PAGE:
Inductees Four-CA Bright Future

The latest B&C Hall of Famers embrace the top challenge of 2014: figuring out how change, competition and choice will affect the massive flow of content
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From consumer habits to technology to newsroom operations to casting, this year’s Broadcasting & Cable Hall of Fame inductees — and the teams they lead — say they have witnessed more change, competition and choice over the past 12 months than they have ever seen.

As we all know, necessity breeds innovation. So as we do every year, we asked the great innovators of today, our inductees, one crystal-ball question: “What is the biggest thing you learned in 2013 that will inform your decision-making in 2014?”

What we found was a group of leaders who, as one might guess, are encouraged and inspired by the nonstop evolution of the television industry. Edited excerpts of their responses follow.

Steve Bornstein, CEO, NFL Network, and executive VP of media, NFL

HOF Bornstein

Media is being consumed in smaller and smaller bites. Programmers need to tailor their content to this format while also using it to promote longerform pieces.

Click HERE for Bornstein's full Hall of Fame profile.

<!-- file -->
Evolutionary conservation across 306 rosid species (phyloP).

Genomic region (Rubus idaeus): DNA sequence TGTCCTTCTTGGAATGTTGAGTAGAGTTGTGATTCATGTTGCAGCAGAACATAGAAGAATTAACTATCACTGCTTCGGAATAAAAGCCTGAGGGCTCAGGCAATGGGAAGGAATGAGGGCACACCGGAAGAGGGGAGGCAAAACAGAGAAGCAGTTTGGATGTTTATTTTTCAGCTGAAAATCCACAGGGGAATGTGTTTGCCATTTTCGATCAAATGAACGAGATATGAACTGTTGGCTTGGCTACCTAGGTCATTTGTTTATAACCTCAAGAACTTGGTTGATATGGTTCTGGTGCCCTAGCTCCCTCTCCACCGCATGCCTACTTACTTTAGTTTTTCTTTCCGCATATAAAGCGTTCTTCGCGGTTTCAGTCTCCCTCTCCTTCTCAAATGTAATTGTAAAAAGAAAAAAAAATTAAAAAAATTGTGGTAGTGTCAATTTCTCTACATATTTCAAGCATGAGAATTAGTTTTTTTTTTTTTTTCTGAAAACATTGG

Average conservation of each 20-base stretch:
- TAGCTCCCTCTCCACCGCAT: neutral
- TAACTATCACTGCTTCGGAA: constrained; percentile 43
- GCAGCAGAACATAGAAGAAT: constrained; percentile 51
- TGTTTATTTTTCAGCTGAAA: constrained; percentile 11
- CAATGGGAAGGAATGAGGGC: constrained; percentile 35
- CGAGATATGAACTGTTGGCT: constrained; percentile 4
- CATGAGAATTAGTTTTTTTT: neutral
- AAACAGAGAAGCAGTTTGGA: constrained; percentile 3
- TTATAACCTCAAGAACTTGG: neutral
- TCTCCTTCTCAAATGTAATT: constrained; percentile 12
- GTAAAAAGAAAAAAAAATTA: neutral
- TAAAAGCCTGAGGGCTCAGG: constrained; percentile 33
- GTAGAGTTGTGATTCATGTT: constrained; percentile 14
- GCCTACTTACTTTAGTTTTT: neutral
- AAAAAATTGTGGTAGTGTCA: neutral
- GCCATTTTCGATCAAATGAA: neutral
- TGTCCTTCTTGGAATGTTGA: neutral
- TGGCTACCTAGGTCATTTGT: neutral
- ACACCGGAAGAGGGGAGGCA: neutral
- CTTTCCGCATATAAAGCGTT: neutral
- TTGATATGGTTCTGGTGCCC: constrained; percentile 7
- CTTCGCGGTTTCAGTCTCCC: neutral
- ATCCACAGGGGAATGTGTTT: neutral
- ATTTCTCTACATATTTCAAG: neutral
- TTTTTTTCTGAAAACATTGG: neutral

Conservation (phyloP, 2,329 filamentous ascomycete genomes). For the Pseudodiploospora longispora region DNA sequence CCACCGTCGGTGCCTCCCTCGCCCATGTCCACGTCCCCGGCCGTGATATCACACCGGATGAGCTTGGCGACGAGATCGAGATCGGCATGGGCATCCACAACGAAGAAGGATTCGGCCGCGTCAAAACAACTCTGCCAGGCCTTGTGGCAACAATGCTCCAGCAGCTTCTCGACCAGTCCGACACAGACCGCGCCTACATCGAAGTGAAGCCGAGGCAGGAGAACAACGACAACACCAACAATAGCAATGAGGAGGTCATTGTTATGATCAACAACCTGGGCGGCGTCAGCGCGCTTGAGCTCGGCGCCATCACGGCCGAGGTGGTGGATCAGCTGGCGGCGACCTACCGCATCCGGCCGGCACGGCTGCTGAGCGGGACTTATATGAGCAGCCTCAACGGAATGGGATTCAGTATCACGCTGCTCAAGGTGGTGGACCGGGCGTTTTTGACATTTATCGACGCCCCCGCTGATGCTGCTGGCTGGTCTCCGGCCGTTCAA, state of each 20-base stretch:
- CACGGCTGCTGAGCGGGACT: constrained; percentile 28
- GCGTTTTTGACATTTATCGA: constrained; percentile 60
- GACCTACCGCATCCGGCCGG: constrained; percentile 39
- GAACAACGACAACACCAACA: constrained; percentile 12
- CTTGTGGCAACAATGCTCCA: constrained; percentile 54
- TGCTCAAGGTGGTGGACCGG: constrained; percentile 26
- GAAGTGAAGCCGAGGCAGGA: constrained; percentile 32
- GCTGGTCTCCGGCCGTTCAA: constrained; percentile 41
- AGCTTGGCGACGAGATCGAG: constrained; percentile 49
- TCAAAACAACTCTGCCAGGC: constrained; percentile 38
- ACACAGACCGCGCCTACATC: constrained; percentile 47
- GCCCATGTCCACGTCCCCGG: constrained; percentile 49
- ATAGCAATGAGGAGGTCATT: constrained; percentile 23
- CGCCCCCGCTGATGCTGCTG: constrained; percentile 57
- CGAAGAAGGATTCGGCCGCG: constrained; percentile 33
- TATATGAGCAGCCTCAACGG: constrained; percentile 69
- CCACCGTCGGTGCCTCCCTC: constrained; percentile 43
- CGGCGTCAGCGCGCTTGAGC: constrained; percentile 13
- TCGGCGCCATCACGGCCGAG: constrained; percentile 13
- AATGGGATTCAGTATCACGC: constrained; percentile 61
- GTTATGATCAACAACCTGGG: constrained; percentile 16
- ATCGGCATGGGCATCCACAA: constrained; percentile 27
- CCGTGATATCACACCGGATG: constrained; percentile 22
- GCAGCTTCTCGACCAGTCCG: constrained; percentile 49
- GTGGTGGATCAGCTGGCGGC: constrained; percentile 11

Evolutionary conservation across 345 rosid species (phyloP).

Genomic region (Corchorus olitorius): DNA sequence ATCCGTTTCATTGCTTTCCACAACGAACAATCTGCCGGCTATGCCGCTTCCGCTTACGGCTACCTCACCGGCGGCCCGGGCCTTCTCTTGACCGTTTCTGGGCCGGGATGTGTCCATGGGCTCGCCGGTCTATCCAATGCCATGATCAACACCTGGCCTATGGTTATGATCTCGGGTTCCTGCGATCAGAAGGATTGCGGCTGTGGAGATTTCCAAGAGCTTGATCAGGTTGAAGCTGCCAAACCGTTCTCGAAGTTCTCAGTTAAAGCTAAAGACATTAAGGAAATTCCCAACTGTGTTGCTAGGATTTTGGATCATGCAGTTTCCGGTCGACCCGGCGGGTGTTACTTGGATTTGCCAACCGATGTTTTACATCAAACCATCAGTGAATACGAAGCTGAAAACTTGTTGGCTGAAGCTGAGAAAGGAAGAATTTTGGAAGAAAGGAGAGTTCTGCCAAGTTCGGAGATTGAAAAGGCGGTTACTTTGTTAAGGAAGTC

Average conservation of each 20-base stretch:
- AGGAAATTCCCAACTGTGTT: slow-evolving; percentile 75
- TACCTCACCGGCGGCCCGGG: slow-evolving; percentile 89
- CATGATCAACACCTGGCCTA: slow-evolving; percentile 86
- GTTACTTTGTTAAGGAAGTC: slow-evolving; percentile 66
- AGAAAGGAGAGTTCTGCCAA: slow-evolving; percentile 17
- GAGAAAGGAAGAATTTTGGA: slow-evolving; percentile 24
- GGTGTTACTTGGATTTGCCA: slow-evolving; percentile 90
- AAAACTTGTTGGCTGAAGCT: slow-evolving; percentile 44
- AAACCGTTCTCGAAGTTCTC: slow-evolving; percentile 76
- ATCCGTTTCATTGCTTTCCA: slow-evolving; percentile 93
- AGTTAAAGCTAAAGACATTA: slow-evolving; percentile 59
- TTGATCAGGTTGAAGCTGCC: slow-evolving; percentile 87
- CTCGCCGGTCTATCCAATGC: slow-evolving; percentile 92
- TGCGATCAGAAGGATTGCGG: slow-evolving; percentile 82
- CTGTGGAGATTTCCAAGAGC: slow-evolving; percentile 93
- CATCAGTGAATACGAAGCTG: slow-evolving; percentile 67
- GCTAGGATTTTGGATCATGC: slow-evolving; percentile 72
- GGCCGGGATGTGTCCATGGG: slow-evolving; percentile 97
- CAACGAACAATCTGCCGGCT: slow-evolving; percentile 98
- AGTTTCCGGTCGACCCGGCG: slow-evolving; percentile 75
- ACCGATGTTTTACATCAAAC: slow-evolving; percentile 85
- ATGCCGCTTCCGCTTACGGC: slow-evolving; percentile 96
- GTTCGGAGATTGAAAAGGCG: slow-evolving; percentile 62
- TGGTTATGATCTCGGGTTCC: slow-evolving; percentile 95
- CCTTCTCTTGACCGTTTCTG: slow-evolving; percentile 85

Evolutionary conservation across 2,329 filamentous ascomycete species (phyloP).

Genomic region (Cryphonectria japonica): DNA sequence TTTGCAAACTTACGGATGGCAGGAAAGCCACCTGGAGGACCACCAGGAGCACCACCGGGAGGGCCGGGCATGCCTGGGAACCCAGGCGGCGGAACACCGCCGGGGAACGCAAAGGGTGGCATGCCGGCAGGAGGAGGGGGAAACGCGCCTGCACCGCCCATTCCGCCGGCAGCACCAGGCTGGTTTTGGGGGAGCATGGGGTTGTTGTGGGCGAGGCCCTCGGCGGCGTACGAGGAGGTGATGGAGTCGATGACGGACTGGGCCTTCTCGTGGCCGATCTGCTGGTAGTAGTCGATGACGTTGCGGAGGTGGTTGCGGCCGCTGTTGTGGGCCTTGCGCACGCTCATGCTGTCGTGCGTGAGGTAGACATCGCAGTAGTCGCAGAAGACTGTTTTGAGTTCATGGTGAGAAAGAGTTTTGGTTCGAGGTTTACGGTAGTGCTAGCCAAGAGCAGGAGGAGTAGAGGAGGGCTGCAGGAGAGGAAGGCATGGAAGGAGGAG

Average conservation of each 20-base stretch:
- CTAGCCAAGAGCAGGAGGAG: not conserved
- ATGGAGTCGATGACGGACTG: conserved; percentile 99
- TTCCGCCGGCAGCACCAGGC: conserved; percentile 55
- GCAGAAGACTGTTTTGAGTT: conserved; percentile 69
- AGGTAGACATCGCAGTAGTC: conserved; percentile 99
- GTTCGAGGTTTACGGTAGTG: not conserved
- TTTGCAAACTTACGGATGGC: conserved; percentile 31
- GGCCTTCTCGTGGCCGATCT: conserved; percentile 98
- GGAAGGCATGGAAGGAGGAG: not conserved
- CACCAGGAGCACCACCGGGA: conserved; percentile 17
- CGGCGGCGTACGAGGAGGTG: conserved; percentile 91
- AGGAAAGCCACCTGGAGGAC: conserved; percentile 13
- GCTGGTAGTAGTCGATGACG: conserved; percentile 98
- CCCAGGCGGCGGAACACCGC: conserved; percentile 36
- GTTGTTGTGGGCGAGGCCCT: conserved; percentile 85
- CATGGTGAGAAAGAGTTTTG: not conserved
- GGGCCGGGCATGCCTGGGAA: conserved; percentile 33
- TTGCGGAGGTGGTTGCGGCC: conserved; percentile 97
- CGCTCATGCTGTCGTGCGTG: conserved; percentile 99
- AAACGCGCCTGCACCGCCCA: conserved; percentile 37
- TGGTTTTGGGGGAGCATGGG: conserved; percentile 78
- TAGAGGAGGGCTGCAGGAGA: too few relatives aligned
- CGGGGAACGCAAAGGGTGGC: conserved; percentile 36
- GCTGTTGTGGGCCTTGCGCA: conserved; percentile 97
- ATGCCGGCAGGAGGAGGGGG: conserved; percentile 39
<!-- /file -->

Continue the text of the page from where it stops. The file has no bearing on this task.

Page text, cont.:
Randy Falco, president and CEO, Univision Communications

HOF Falco

It’s what I’ve always known, which is the rate of change and the speed of technology has to inform your decisions in this business. I’ve never seen a faster rate of change in our business in 38 years of doing this. The rate of change around technology, and the adoption of technology with the consumer—in our case, the audience—is amazing. You can never stay ahead of it, but you have to stay abreast of it.

Click HERE for Falco's full Hall of Fame profile.

Jon Feltheimer, CEO, Lionsgate

HOF Feltheimer

In our business, we need to reinvent ourselves and learn new skills on an almost daily basis. The one constant reinforced throughout the year was that the demand for content continues to grow, not only for our big franchises like The Hunger Games but for our specialized content like Pantelion Films’ Instructions Not Included, the highest-grossing Spanish-language film ever in the U.S., and Codeblack Films’ Kevin Hart: Let Me Explain. We also continued to diversify our television business during the year—building on our strength in producing content for cable networks, expanding into broadcast network series, continuing to pioneer new formats like our 10+90 series and maintaining our commitment to innovation by creating original programming for digital platforms.

We want to continue delivering great content to a range of audiences next year. If we remain nimble and open to opportunities, there are virtually no limits on who we can partner with and how we can shape these partnerships to reach our audiences.

Click HERE for Feltheimer's full Hall of Fame profile.

Michael Gelman, executive producer, inductee Live With Kelly & Michael